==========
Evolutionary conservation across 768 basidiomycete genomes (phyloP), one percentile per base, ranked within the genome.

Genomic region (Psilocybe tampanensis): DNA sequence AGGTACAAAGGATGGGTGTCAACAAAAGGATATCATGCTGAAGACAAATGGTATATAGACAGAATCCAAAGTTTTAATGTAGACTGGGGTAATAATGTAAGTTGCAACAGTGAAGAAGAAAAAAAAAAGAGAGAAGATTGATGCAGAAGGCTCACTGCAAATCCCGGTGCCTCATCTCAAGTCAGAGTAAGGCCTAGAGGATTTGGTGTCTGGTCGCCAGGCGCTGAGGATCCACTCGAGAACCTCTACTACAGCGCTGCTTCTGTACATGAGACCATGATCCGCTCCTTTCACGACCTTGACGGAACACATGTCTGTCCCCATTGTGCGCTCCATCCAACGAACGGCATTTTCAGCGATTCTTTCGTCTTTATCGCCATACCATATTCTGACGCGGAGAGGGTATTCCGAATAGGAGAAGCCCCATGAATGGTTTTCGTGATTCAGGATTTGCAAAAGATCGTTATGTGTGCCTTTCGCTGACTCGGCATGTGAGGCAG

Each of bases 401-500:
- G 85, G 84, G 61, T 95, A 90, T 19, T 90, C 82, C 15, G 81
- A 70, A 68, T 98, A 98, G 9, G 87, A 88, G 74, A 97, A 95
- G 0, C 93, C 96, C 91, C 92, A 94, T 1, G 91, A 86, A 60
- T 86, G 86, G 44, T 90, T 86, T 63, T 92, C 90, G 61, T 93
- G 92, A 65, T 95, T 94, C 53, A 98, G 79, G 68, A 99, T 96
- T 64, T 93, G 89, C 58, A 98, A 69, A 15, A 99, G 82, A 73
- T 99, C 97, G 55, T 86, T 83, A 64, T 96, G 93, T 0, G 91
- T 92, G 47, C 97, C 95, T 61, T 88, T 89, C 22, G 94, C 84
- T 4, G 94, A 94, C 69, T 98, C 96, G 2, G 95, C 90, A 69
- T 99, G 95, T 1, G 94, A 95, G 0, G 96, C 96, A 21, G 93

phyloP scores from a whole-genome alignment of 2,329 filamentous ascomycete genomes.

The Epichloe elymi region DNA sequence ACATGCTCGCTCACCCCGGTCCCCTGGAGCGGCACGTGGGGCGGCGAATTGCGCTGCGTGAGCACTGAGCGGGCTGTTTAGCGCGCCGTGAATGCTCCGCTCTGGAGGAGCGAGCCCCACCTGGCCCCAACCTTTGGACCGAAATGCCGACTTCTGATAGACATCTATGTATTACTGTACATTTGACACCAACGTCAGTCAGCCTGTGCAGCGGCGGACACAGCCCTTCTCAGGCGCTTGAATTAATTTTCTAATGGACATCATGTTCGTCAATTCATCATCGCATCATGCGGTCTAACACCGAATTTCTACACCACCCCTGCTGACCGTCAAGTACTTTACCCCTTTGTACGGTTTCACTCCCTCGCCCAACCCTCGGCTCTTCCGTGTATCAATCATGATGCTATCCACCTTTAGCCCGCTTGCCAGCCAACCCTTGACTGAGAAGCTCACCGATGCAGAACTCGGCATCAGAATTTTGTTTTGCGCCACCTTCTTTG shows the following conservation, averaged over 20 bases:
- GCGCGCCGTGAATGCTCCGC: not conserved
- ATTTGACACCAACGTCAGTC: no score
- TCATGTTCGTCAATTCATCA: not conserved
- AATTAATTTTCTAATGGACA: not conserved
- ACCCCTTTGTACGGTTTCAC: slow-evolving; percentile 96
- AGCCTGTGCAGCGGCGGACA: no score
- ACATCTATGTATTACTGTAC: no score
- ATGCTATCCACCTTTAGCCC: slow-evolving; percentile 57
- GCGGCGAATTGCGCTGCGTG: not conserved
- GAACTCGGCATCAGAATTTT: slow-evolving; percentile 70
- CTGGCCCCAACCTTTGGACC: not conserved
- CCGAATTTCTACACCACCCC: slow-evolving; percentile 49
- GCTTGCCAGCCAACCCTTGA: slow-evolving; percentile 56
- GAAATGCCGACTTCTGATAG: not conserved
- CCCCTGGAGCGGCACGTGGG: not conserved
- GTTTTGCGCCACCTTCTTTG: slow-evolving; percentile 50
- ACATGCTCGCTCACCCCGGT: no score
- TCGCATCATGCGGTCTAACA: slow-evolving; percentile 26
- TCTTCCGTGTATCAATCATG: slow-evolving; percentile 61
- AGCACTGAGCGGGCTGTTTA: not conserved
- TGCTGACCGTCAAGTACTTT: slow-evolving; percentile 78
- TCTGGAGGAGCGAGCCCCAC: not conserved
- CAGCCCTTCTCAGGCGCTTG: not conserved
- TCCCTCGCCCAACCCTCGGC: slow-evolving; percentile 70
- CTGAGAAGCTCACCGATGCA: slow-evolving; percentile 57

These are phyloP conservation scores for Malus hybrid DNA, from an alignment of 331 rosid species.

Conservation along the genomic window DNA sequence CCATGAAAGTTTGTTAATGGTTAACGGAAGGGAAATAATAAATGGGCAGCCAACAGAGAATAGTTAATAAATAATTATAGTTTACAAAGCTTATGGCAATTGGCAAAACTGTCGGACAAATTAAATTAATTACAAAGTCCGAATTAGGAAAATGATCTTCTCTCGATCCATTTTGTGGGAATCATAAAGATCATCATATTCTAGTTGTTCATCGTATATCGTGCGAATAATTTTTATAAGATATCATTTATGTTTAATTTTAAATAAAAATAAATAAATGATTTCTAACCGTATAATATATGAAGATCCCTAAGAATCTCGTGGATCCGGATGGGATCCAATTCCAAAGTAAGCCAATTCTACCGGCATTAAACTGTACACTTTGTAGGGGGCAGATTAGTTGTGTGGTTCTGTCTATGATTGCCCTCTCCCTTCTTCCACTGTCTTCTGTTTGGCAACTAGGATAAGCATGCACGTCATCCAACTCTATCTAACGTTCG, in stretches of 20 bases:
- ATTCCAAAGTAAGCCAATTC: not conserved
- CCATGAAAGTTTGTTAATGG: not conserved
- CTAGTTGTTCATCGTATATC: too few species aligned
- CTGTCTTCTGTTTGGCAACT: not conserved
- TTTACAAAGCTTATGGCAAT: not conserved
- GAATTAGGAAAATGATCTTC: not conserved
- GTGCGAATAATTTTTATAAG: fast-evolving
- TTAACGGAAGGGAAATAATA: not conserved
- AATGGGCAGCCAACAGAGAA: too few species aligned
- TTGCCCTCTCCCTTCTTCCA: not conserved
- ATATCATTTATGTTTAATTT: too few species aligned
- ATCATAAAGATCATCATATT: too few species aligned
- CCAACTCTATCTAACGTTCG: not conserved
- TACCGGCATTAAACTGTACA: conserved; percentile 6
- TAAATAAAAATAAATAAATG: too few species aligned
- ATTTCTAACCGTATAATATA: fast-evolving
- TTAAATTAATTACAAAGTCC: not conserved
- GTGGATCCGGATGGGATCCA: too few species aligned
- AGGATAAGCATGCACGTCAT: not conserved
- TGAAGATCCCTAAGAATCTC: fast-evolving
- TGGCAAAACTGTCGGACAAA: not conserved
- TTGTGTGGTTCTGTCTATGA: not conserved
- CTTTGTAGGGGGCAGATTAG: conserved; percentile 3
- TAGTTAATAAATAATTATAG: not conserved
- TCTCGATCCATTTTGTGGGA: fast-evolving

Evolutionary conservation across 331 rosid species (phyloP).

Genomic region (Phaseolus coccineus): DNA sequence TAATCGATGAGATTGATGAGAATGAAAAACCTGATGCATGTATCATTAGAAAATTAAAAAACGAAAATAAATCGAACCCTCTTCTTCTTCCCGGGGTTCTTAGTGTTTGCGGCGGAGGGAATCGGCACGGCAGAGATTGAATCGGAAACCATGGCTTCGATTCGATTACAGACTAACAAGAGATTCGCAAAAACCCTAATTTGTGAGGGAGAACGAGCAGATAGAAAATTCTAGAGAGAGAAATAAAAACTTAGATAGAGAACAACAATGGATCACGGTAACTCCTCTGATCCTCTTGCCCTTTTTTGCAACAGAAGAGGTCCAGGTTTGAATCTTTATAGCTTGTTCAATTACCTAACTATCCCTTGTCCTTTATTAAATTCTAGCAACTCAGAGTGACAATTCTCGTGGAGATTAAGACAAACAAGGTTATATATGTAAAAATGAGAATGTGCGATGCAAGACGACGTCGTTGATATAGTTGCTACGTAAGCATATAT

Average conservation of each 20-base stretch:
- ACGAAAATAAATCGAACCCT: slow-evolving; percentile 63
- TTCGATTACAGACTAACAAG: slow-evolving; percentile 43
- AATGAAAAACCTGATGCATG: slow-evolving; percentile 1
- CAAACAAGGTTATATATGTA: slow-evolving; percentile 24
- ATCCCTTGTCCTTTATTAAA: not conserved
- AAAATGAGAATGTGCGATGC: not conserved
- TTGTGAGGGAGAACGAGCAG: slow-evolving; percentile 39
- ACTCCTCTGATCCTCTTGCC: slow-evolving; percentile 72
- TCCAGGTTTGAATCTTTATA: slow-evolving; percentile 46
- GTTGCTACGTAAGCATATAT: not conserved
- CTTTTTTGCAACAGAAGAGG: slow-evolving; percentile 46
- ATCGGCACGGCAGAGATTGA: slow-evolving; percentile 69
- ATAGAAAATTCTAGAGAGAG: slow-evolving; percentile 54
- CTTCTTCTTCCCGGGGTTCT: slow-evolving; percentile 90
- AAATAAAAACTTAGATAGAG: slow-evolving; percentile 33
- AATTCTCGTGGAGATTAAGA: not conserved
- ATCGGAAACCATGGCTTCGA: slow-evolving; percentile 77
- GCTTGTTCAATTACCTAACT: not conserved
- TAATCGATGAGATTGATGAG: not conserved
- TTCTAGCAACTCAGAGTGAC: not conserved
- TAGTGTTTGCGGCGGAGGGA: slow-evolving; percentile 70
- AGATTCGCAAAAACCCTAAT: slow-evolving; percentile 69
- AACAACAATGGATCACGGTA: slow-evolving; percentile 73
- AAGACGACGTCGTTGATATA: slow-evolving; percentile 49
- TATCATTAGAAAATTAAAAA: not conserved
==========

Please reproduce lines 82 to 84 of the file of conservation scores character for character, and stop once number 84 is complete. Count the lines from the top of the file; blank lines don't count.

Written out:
- ATCGGCACGGCAGAGATTGA: slow-evolving; percentile 69
- ATAGAAAATTCTAGAGAGAG: slow-evolving; percentile 54
- CTTCTTCTTCCCGGGGTTCT: slow-evolving; percentile 90